NORDIC PULP & PAPER RESEARCH JOURNAL
Home » Volume 32, 2017 » Issue No. 1
PAPER CHEMISTRY
Refining of birch kraft pulp before or during xylanase treatment – effect on carbohydrate release and retention behavior OPEN ACCESS
Katja Lyytikäinen and Kaj Backfolk
Abstract
The effects on resulting pulp properties when refining never-dried bleached birch kraft pulp before or during treatment with a monocomponent endo-1-4-β-xylanase were studied. Moreover, the subsequent effects on first pass, filler, alkyl ketene dimer (AKD), and starch retention were determined in a dynamic papermaking environment. When the pulp was refined during the final stage of enzymatic hydrolysis but before initiating the heat-deactivation step, a much larger amount of xylan-based carbohydrates was released into the pulp filtrates than after xylanase treatment of the refined pulp. Atomic force microscopy (AFM) operated in tapping mode revealed that refining during xylanase treatment resulted in a more homogeneous fiber surface with respect to the surface topography, fibril orientation and diameter of surface microfibril aggregates than the xylanase treatment of refined pulp. When used as a fiber source in papermaking, all the xylanase-treated pulps showed lower retention levels, the highest retention losses being recorded for the pulps showing the largest amounts of dissolved carbohydrates in their filtrates. The observed changes in retention levels showed linear correlations with the cationic demand of the pulp filtrates.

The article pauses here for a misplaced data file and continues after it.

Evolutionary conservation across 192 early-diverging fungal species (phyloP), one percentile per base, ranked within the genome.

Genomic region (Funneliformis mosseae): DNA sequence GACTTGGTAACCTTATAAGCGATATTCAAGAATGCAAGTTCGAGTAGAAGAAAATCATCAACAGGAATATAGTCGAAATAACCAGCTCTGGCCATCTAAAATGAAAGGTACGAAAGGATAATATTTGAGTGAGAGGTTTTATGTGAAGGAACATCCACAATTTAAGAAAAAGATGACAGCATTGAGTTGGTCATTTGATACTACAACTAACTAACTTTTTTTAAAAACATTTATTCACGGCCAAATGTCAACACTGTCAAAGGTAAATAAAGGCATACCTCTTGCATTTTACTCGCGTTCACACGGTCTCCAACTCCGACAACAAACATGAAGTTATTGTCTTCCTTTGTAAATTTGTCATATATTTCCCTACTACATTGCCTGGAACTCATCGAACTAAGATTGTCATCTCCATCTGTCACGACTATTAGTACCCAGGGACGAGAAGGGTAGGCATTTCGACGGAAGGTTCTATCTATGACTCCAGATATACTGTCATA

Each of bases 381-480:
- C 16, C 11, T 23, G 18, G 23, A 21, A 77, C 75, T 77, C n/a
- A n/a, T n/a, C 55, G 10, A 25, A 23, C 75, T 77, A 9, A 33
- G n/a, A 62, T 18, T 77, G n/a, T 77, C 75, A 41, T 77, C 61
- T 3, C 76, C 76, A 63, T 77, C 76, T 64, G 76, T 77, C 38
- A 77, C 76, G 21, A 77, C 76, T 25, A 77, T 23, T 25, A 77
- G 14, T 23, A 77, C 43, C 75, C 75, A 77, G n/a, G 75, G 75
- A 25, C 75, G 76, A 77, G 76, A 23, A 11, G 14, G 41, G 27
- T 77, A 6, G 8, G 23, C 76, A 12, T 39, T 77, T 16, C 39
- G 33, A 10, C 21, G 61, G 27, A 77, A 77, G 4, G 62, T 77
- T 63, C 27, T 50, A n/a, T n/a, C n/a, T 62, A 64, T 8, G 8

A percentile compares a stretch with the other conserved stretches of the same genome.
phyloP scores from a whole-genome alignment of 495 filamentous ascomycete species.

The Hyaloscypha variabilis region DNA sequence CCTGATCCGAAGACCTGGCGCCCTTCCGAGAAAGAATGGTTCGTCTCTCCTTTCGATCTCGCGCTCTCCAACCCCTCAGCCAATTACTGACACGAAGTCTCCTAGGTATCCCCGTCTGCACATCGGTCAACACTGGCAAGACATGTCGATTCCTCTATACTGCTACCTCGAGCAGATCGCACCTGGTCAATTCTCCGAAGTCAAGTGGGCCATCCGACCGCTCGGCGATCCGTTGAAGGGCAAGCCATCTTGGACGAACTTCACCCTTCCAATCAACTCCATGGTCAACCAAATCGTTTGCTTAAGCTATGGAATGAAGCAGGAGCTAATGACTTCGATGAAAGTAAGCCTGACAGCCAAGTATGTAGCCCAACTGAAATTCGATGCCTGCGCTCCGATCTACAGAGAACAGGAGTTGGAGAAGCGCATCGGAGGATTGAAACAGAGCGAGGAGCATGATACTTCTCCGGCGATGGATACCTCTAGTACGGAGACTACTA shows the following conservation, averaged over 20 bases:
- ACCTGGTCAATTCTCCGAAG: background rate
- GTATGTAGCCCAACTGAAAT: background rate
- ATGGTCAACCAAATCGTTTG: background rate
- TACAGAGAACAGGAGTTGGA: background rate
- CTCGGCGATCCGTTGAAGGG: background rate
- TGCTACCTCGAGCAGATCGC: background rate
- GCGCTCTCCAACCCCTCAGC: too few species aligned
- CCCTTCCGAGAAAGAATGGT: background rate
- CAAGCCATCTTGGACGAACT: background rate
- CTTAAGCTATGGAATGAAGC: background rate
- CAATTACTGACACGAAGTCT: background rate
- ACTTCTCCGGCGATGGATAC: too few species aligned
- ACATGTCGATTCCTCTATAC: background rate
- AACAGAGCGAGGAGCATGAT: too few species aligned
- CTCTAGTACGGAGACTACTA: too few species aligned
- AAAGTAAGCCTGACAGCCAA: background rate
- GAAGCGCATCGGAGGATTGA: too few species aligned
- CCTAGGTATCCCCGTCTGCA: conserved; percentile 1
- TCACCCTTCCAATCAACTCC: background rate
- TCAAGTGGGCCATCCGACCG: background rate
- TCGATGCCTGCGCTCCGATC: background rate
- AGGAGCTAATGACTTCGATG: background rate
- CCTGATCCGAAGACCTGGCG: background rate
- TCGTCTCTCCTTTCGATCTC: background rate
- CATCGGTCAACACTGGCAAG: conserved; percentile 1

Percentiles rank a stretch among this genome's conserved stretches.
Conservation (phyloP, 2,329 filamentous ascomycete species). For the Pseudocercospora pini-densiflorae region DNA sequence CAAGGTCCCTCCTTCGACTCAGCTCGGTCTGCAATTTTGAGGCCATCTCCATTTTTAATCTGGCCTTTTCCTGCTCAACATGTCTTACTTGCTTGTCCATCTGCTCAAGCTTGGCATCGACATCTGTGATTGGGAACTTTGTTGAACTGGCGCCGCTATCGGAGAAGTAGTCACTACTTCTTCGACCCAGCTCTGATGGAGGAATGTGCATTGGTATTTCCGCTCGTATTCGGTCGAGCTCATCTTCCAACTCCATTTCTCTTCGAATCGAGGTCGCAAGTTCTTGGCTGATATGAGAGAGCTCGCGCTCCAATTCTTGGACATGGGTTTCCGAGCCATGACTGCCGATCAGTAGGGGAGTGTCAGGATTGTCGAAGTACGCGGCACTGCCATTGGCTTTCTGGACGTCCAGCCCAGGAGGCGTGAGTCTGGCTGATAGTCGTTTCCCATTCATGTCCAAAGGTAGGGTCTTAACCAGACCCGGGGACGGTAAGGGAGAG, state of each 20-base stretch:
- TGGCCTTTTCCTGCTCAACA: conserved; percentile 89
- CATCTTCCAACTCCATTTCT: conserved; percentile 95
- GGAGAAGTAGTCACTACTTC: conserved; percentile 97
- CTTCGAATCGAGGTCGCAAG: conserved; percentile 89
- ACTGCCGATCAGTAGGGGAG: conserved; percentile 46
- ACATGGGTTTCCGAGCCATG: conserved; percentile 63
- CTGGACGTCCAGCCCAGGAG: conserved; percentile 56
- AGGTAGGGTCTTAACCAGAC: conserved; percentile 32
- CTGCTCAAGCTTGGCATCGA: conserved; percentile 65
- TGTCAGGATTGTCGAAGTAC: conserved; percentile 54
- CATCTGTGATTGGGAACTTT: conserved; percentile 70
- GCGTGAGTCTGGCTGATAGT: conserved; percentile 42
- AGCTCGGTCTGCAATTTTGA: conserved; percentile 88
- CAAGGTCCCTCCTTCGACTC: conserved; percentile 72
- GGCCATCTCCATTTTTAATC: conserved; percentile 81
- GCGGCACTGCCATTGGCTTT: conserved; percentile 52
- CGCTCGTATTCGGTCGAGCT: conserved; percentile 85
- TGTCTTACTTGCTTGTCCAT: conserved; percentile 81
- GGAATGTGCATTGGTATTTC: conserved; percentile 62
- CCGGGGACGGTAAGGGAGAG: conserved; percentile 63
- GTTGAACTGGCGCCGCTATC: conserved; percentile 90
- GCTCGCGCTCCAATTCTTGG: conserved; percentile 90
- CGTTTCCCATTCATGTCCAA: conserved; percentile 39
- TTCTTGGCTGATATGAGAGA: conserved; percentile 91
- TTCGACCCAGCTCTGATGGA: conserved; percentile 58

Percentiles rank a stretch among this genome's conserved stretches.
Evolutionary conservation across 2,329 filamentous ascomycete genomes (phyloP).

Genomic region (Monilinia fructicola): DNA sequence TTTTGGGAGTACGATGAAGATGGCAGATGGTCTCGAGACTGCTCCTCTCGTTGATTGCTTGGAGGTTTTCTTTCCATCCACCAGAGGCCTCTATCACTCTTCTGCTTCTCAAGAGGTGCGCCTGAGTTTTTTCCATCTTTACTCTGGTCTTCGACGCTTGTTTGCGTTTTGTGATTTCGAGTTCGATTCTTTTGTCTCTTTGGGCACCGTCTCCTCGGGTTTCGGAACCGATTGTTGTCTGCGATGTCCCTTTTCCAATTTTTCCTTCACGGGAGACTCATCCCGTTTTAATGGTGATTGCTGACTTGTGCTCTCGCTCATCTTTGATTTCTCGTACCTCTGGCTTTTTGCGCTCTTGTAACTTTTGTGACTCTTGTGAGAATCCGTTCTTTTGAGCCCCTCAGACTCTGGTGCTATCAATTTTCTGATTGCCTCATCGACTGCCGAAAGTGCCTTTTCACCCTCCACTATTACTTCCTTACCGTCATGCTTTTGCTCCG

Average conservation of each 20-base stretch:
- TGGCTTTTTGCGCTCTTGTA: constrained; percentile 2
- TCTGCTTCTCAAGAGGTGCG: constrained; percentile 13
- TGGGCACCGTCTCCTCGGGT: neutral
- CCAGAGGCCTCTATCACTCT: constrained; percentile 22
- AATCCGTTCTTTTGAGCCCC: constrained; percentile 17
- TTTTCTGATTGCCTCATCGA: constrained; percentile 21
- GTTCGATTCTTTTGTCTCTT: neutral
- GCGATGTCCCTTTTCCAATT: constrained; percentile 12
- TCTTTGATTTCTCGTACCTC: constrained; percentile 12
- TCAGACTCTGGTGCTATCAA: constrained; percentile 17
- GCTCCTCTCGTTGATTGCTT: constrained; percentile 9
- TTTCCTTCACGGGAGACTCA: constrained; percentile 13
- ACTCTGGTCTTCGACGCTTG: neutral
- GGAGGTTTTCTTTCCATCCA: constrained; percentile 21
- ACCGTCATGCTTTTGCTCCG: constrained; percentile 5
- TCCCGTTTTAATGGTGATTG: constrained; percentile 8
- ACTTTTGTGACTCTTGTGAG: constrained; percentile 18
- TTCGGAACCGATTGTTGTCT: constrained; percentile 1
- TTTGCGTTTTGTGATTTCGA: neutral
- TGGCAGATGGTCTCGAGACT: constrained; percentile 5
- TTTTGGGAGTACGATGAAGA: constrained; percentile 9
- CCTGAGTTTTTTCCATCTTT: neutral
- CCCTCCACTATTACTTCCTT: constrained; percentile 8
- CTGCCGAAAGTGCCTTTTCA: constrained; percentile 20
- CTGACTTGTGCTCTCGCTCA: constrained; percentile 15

Keywords
Dissolved carbohydrates, Fiber surface, Retention, Wet-end chemistry, Xylanase
Pages
087-096
DOI
10.3183/NPPRJ-2017-32-01-p087-096
Full text
PDF Document N2017-32-01-p087-096-Lyytikainen.pdf (4785KB)
Refining of birch kraft pulp before or during xylanase treatment – effect on carbohydrate release and retention behavior OPEN ACCESS (2017-32-01-p087-096-Lyytikainen.pdf)
Nordic Pulp & Paper Research Journal (NPPRJ) is an international scientific magazine covering science and technology for the areas of wood or bio-mass constituents, pulp and paper and including new fiber-based materials, recovery and by-products from pulping processes, bio-refining and energy issues. Articles meeting required scientific standards are accepted from any continent.
ISSN: 0283-2631